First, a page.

On May 7th, 2016, a crash was reported at around 4:40 PM eastern daylight time. On the US Highway 27A, a 2015 Tesla Model S collided with a large freightliner, passing under it and eventually crashing into a utility pole with the driver still inside of it. The driver died as a result, and a massive investigation took place to identify who was to blame for the driver’s death. It was eventually concluded that the Tesla Autopilot system was not the cause because the driver had enough time (7 seconds) to stop the vehicle and prevent the crash.

However, many people aren’t convinced that Tesla’s Autopilot system wasn’t to blame. Many say that Tesla should be able to detect nearby vehicles and brake in response to an emergency situation, and it doesn’t change the fact that it is giving insurance companies one of the biggest headaches of their lives. If you crashed your self-driving vehicle, then you would need to call an experience collision lawyer that has experience dealing with self-driving vehicles. Every self-driving vehicle records data for these purposes. It’s possible to see exactly what state a car was in and how the systems were functioning at the time of the crash, and lawyers will need to carefully analyse this data in order to build an accurate picture of what happened. This will help them determine who is to blame for an accident.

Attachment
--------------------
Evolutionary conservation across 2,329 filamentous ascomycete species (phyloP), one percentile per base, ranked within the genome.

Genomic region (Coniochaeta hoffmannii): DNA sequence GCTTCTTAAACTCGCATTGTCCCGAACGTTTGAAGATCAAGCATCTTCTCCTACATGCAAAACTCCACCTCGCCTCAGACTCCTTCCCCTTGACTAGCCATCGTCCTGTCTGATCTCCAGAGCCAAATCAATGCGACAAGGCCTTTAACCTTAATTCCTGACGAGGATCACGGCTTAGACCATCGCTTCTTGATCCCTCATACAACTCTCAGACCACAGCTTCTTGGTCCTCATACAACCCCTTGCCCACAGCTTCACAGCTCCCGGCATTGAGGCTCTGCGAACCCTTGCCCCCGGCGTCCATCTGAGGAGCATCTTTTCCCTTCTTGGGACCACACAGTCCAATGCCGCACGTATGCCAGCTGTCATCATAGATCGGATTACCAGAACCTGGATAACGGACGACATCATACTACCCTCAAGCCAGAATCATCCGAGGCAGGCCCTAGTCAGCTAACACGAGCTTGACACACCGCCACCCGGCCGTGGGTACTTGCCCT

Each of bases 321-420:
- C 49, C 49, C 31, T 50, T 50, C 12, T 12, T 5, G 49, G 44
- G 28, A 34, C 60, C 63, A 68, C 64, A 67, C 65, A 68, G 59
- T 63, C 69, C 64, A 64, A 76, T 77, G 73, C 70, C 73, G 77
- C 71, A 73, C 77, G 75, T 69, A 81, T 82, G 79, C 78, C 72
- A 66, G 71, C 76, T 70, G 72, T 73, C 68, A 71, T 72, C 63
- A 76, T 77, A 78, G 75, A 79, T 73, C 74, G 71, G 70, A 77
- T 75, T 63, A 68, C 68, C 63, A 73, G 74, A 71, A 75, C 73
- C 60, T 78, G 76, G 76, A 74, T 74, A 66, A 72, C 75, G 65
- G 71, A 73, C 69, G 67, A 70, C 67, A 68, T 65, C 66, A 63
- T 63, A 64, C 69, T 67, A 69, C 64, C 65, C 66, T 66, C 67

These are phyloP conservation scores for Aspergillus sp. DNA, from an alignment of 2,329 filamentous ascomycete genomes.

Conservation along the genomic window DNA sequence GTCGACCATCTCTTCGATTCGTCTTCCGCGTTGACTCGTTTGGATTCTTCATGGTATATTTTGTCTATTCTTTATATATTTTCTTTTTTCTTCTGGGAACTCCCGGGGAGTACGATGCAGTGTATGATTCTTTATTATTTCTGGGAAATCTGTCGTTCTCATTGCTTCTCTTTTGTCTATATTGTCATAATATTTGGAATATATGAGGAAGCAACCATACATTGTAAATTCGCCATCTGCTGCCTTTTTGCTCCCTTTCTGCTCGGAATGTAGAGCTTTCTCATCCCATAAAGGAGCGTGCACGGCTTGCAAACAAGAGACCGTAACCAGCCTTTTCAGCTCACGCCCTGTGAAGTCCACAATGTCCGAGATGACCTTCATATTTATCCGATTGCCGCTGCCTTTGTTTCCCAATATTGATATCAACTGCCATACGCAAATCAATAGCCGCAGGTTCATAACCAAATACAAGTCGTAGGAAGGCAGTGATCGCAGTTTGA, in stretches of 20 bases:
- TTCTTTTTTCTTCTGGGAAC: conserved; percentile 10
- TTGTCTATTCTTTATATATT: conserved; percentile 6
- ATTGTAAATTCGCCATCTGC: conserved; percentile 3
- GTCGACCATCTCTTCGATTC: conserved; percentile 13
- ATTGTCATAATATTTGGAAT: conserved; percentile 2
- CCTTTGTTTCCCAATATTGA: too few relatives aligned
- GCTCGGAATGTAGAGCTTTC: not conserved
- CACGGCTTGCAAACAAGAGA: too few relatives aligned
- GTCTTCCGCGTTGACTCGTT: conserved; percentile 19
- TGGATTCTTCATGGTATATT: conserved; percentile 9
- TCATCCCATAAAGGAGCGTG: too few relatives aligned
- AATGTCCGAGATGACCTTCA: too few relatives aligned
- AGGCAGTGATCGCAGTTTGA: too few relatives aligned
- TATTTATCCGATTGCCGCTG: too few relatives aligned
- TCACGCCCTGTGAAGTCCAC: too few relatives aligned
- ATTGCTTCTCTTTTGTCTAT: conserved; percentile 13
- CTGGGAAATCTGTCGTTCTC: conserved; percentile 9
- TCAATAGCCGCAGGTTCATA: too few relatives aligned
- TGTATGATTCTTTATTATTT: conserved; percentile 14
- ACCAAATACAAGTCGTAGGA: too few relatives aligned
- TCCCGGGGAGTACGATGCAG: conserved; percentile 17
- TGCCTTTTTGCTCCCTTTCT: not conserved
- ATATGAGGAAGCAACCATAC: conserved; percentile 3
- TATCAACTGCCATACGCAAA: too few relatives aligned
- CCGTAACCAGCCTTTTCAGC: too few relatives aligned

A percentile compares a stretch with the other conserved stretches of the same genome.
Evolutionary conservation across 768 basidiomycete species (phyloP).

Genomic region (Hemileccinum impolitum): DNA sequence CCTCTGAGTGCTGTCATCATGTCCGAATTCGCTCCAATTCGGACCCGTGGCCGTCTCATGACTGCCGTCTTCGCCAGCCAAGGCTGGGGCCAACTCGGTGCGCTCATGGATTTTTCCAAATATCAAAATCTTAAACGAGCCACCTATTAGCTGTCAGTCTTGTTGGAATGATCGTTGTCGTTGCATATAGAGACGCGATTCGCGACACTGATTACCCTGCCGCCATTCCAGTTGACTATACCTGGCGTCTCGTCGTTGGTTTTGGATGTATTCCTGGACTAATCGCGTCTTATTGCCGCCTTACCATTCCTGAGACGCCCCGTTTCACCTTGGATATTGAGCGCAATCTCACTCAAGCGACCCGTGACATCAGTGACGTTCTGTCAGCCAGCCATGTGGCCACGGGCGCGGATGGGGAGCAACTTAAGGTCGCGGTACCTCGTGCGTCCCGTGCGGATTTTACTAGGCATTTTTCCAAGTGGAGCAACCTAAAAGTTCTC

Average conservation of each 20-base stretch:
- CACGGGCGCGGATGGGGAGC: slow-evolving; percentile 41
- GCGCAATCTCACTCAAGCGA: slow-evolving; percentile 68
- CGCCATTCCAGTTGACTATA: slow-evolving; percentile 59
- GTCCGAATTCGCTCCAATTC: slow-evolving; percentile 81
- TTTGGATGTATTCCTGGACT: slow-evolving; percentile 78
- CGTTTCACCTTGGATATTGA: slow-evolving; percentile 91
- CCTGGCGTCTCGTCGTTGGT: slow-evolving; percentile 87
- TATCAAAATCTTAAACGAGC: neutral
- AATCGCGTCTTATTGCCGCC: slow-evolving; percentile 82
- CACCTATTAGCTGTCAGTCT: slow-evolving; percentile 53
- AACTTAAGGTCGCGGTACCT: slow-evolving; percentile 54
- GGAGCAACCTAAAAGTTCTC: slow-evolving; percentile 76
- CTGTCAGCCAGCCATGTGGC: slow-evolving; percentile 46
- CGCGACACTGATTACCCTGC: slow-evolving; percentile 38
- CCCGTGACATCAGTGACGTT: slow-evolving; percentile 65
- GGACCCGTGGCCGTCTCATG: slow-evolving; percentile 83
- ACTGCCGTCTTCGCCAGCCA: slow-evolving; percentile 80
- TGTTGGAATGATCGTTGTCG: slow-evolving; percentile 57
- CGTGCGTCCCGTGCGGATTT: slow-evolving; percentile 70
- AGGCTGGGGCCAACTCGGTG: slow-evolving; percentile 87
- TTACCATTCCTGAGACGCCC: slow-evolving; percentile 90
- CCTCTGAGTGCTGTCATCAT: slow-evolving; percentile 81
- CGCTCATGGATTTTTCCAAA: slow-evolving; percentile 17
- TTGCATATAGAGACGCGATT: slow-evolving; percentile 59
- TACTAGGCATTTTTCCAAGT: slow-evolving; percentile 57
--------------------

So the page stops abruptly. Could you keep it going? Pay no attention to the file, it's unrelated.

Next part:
This ultimately makes the job of the injury lawyers an easier one, but what about insurance companies? How does this affect the cost of insurance for someone who owns a self-driving vehicle, and what effect does it have on other people on the road? Once the streets are filled with self-driving vehicles that are ultimately safer than regular vehicles, will we still be paying exorbitant amounts for insurance?

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Self-Driving Cars and Insurance